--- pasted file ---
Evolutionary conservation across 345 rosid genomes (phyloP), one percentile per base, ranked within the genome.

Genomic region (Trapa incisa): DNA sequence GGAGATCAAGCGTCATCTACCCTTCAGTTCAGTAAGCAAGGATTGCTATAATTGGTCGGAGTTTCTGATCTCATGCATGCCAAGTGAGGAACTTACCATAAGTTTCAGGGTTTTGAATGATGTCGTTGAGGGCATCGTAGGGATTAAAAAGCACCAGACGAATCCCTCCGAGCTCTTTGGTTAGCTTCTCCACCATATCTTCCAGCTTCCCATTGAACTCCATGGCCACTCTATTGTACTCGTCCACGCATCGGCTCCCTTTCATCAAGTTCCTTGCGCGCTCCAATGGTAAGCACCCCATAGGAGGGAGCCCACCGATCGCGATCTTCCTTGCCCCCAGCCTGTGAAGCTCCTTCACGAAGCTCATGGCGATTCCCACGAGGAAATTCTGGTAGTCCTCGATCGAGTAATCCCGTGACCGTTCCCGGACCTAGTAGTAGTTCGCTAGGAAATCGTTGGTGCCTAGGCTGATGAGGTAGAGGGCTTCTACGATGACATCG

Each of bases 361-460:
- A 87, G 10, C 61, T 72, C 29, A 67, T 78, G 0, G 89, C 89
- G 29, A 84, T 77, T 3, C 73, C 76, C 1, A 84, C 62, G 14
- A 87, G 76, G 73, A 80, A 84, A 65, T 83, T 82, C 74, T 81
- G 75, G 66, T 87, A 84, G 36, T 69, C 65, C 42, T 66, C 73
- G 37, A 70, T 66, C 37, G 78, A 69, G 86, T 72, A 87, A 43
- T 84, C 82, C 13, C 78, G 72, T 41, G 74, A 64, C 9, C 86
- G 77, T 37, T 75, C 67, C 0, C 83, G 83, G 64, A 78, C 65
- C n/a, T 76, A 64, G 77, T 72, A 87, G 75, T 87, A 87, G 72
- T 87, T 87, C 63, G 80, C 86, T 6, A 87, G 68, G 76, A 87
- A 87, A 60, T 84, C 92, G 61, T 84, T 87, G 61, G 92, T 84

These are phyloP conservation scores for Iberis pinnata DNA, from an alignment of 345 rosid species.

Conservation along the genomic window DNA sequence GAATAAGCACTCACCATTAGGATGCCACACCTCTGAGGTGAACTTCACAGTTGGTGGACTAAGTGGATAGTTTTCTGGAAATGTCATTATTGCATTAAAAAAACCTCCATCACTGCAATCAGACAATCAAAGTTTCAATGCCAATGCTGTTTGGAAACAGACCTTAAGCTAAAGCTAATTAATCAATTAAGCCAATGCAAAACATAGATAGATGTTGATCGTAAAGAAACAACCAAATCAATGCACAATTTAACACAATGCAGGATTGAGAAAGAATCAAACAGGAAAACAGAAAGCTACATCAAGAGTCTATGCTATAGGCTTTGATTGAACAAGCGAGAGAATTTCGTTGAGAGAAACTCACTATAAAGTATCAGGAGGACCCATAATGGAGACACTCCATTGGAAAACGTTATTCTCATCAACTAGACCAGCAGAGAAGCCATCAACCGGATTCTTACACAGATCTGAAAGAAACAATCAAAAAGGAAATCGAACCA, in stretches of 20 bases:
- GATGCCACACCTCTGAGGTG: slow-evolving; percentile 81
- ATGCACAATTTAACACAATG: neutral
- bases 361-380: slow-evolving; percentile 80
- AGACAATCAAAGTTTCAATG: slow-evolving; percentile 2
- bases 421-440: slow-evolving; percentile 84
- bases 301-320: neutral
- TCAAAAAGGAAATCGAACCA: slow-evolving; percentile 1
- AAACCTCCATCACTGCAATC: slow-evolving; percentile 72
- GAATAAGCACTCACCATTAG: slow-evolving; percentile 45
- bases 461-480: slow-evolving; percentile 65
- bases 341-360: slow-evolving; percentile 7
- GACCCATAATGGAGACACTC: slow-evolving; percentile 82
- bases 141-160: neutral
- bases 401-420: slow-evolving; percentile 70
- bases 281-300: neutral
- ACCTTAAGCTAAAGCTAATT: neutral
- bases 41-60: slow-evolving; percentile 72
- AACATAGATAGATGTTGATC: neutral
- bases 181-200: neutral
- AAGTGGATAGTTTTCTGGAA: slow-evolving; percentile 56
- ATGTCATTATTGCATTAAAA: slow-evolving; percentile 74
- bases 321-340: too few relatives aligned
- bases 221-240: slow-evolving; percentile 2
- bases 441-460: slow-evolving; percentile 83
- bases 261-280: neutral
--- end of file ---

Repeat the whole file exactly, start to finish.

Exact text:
Evolutionary conservation across 345 rosid genomes (phyloP), one percentile per base, ranked within the genome.

Genomic region (Trapa incisa): DNA sequence GGAGATCAAGCGTCATCTACCCTTCAGTTCAGTAAGCAAGGATTGCTATAATTGGTCGGAGTTTCTGATCTCATGCATGCCAAGTGAGGAACTTACCATAAGTTTCAGGGTTTTGAATGATGTCGTTGAGGGCATCGTAGGGATTAAAAAGCACCAGACGAATCCCTCCGAGCTCTTTGGTTAGCTTCTCCACCATATCTTCCAGCTTCCCATTGAACTCCATGGCCACTCTATTGTACTCGTCCACGCATCGGCTCCCTTTCATCAAGTTCCTTGCGCGCTCCAATGGTAAGCACCCCATAGGAGGGAGCCCACCGATCGCGATCTTCCTTGCCCCCAGCCTGTGAAGCTCCTTCACGAAGCTCATGGCGATTCCCACGAGGAAATTCTGGTAGTCCTCGATCGAGTAATCCCGTGACCGTTCCCGGACCTAGTAGTAGTTCGCTAGGAAATCGTTGGTGCCTAGGCTGATGAGGTAGAGGGCTTCTACGATGACATCG

Each of bases 361-460:
- A 87, G 10, C 61, T 72, C 29, A 67, T 78, G 0, G 89, C 89
- G 29, A 84, T 77, T 3, C 73, C 76, C 1, A 84, C 62, G 14
- A 87, G 76, G 73, A 80, A 84, A 65, T 83, T 82, C 74, T 81
- G 75, G 66, T 87, A 84, G 36, T 69, C 65, C 42, T 66, C 73
- G 37, A 70, T 66, C 37, G 78, A 69, G 86, T 72, A 87, A 43
- T 84, C 82, C 13, C 78, G 72, T 41, G 74, A 64, C 9, C 86
- G 77, T 37, T 75, C 67, C 0, C 83, G 83, G 64, A 78, C 65
- C n/a, T 76, A 64, G 77, T 72, A 87, G 75, T 87, A 87, G 72
- T 87, T 87, C 63, G 80, C 86, T 6, A 87, G 68, G 76, A 87
- A 87, A 60, T 84, C 92, G 61, T 84, T 87, G 61, G 92, T 84

These are phyloP conservation scores for Iberis pinnata DNA, from an alignment of 345 rosid species.

Conservation along the genomic window DNA sequence GAATAAGCACTCACCATTAGGATGCCACACCTCTGAGGTGAACTTCACAGTTGGTGGACTAAGTGGATAGTTTTCTGGAAATGTCATTATTGCATTAAAAAAACCTCCATCACTGCAATCAGACAATCAAAGTTTCAATGCCAATGCTGTTTGGAAACAGACCTTAAGCTAAAGCTAATTAATCAATTAAGCCAATGCAAAACATAGATAGATGTTGATCGTAAAGAAACAACCAAATCAATGCACAATTTAACACAATGCAGGATTGAGAAAGAATCAAACAGGAAAACAGAAAGCTACATCAAGAGTCTATGCTATAGGCTTTGATTGAACAAGCGAGAGAATTTCGTTGAGAGAAACTCACTATAAAGTATCAGGAGGACCCATAATGGAGACACTCCATTGGAAAACGTTATTCTCATCAACTAGACCAGCAGAGAAGCCATCAACCGGATTCTTACACAGATCTGAAAGAAACAATCAAAAAGGAAATCGAACCA, in stretches of 20 bases:
- GATGCCACACCTCTGAGGTG: slow-evolving; percentile 81
- ATGCACAATTTAACACAATG: neutral
- bases 361-380: slow-evolving; percentile 80
- AGACAATCAAAGTTTCAATG: slow-evolving; percentile 2
- bases 421-440: slow-evolving; percentile 84
- bases 301-320: neutral
- TCAAAAAGGAAATCGAACCA: slow-evolving; percentile 1
- AAACCTCCATCACTGCAATC: slow-evolving; percentile 72
- GAATAAGCACTCACCATTAG: slow-evolving; percentile 45
- bases 461-480: slow-evolving; percentile 65
- bases 341-360: slow-evolving; percentile 7
- GACCCATAATGGAGACACTC: slow-evolving; percentile 82
- bases 141-160: neutral
- bases 401-420: slow-evolving; percentile 70
- bases 281-300: neutral
- ACCTTAAGCTAAAGCTAATT: neutral
- bases 41-60: slow-evolving; percentile 72
- AACATAGATAGATGTTGATC: neutral
- bases 181-200: neutral
- AAGTGGATAGTTTTCTGGAA: slow-evolving; percentile 56
- ATGTCATTATTGCATTAAAA: slow-evolving; percentile 74
- bases 321-340: too few relatives aligned
- bases 221-240: slow-evolving; percentile 2
- bases 441-460: slow-evolving; percentile 83
- bases 261-280: neutral